“Behind every global risk there’s an opportunity.” That has been the mantra of the Global Opportunity Report since we at Sustainia launched the project in 2014, in partnership with DNV GL and the United Nations Global Compact. As a counterpart to World Economic Forum’s Global Risks Report, which outlines the world’s most pressing risks, the Global Opportunity Reports turn global risks into business opportunities, inviting companies to tap into these and make both a profit and a positive impact in the world.
This year, however, we decided not to focus on five of the biggest global risks, but rather on the U.N. Sustainable Development Goals that are most off-track to meet their 2030 targets unless we step up our efforts: Goal 10 (reduced inequality); Goal 12 (responsible consumption and production); Goal 13 (climate action); and Goal 14 (life below water).
That’s according to DNV GL’s report The Future of Spaceship Earth in 2016, and since echoed by numerous others. Inequality and climate change, in particular, have received attention recently. Environmental and climate-related risks top the new Global Risks Report. Oxfam’s new Reward Work, Not Wealth report documents an ever-expanding gap between rich and poor, emphasized by the richest 1 percent of Earth’s population earning 82 percent of the wealth generated last year. Combine these findings with the chilling facts that almost 90 percent of our seas are overfished and that we dump the equivalent of one truck load of plastic into our oceans every minute, and you will sense the urgency to pay more attention to these four Global Goals.
Four Global Goals, 10 new opportunities
The 2018 Global Opportunity Report, released Thursday, presents scores of business opportunities directly related to the Global Goals at risk, as well as 40 companies and entrepreneurs who already have tapped into these markets. Here are 10 of those opportunities, representing markets likely to expand quickly.
Global Goal 10, Reduced Inequalities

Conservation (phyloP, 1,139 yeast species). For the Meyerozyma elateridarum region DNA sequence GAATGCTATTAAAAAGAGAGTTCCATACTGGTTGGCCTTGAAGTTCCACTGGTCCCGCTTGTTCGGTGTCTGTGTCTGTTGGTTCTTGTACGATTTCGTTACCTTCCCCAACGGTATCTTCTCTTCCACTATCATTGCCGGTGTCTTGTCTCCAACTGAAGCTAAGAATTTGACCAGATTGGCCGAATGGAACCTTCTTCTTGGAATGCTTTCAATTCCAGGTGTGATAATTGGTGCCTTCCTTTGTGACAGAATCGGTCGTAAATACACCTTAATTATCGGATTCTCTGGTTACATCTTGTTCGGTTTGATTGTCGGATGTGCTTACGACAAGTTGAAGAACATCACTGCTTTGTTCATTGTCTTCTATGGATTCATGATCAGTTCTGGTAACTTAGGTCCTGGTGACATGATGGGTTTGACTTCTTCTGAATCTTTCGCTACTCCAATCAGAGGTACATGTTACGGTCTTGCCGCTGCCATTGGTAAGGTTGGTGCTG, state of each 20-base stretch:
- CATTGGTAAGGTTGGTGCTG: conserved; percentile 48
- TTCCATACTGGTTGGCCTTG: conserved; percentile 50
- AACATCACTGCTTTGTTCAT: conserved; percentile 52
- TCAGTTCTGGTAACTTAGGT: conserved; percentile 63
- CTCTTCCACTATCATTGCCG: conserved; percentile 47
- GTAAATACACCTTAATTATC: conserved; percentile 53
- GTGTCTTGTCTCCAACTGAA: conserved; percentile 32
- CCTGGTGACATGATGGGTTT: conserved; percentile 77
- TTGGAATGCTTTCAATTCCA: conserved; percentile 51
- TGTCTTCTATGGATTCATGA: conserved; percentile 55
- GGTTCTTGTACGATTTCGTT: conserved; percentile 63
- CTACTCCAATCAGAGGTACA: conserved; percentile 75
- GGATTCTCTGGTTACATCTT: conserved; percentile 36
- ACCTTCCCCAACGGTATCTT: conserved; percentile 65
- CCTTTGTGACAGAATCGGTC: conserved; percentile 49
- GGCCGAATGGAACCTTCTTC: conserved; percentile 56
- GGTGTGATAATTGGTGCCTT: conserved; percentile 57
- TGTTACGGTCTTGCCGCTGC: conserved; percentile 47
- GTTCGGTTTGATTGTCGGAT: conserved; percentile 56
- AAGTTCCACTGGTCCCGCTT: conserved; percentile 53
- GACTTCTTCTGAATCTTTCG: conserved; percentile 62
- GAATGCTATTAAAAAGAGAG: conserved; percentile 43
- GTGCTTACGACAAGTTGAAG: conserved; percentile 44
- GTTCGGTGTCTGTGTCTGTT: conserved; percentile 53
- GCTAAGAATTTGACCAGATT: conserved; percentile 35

1. Unchaining Land Rights: Proof of land ownership can be difficult in countries where paper-based contracts are still widely used and corruption common. With blockchain technology, land registration can become transparent and tamper-proof empowering underprivileged citizens to improve their financial standing. Ghanaian company BenBen is a first mover with its blockchain-powered digital land transaction platform.
2. Illuminating Supply Chain: Figuring out the origin and chain of production of products is increasingly challenging in a globalized world. Blockchain can help that by providing transparency from factory to customer, which then allows buyers to make more informed choices and prevents unfair treatment of workers. The blockchain-based system from U.K. startup Provenance, for example, digitally tags products such as coffee all the way from farmer to French press.
Global Goal 12, Responsible Consumption and Production
3. Alternative Food Sources: Insects might not appeal to the Western palate yet, but they have been a food staple in some cultures for centuries. Now, they are gaining traction as a highly efficient, protein-packed, climate-friendly alternative to traditional meat. We need to find alternative protein sources to feed a growing world population, and bugs fit right in on the menu. Companies such as Chirps Chips, which has brought cricket-flour snacks to the supermarket shelves, are tapping into this squirming and booming market.
4. Construction in Progress: With an expected world population of 10 billion in 2050, we need cities, lots of them. However, behind the risk of exhausting natural resources and increasing greenhouse gas emissions, there’s an opportunity for the construction industry to focus on longevity, refurbishment and upcycling. Chinese company WinSun, for example, is converting industrial solid waste into a low-carbon building material using 3D printing — expected to become a 56.4 million market in 2021.